May 4, 2015 – The RBC Canadian Manufacturing Purchasing Managers’ Index (RBC PMI) indicated another difficult month for Canadian manufacturing companies, with output, new business and employment levels all decreasing during April.
Meanwhile, the weaker exchange rate helped to stabilize the downturn in export sales, but the latest reduction in overall new order volumes was the fastest since the survey began in October 2010. Strong input cost inflation persisted in April, although competitive pressures and subdued client demand meant that manufacturers increased their output charges at only a marginal pace.
Adjusted for seasonal influences, the RBC Canadian Manufacturing PMI registered 49.0 in April, up only fractionally from 48.9 in March and below the neutral 50.0 value for the third month running. A reading less than 50.0 on the index indicates contraction.
“The Canadian manufacturing sector continued to exhibit weakness in the month of April with deteriorating business conditions and weak new business inflows,” said Craig Wright, senior vice-president and chief economist, RBC. “On a more positive note, the weakness in the PMI was narrowly based in Alberta and B.C. with all of the other regions accelerating from the previous month and moving into, or remaining in, expansionary territory. The regional breakdown suggests that outside of the energy weakness, prospects for manufacturing are improving from the conditions evident earlier in the year.”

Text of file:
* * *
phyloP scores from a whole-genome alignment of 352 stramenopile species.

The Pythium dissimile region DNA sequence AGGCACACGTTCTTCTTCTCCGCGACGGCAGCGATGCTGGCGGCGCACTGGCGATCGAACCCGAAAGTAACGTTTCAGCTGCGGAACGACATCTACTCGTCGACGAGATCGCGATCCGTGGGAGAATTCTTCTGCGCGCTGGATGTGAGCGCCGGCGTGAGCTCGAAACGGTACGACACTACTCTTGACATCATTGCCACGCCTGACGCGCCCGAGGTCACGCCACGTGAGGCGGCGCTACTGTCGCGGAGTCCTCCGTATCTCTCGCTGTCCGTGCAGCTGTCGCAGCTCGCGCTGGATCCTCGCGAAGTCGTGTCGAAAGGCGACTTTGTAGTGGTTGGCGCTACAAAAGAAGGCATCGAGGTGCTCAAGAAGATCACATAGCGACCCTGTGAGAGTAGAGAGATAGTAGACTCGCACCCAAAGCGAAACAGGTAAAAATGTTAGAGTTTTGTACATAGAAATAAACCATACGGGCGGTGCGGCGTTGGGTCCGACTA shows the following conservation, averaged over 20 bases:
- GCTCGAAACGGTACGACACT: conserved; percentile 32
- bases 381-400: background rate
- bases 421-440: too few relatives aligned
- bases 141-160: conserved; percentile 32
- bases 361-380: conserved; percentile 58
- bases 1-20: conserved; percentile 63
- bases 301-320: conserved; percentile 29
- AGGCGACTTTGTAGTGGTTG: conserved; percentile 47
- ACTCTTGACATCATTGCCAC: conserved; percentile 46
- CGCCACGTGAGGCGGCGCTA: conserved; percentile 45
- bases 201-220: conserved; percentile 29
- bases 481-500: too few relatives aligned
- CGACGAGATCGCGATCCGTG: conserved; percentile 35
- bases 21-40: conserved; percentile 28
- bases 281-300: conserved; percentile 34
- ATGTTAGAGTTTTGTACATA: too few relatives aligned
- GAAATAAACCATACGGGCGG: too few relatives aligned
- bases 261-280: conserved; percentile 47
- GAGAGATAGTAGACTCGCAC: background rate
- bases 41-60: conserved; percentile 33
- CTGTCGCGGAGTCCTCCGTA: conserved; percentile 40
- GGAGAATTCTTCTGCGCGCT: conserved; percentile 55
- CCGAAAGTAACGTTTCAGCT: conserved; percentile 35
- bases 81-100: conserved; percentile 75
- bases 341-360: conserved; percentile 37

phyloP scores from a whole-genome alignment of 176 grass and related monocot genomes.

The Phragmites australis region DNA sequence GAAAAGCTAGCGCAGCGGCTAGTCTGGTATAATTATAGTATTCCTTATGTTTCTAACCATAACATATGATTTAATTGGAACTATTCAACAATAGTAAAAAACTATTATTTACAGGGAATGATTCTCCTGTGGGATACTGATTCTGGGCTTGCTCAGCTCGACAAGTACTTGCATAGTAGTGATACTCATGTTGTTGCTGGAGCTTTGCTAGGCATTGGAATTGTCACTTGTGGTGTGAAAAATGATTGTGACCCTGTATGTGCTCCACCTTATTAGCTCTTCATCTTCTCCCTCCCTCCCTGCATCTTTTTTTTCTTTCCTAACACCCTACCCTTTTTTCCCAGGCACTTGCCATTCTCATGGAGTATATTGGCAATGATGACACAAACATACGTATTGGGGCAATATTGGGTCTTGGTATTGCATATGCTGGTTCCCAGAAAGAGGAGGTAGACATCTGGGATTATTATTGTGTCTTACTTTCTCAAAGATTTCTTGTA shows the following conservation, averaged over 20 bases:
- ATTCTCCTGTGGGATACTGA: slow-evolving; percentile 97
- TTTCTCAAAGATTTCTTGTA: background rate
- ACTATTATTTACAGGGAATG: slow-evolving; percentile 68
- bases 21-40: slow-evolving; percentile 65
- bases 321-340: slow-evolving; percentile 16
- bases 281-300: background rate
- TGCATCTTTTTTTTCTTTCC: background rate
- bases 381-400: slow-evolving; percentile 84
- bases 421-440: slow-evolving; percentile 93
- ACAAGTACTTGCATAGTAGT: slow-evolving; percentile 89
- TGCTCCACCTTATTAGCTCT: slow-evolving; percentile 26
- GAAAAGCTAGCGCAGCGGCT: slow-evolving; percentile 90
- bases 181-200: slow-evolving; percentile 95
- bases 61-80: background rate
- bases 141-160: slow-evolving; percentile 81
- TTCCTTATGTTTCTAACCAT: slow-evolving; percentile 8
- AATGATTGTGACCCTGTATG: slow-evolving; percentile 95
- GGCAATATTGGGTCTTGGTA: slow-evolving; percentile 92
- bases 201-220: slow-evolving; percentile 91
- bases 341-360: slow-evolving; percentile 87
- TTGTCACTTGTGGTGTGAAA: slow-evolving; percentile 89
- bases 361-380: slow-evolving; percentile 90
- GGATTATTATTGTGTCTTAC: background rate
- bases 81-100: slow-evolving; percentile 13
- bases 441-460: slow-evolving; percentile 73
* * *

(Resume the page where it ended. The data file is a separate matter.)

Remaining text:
According to The Canadian Press, RBC attributed the weak national index to worsening conditions in Alberta because of lower oil prices and energy investments.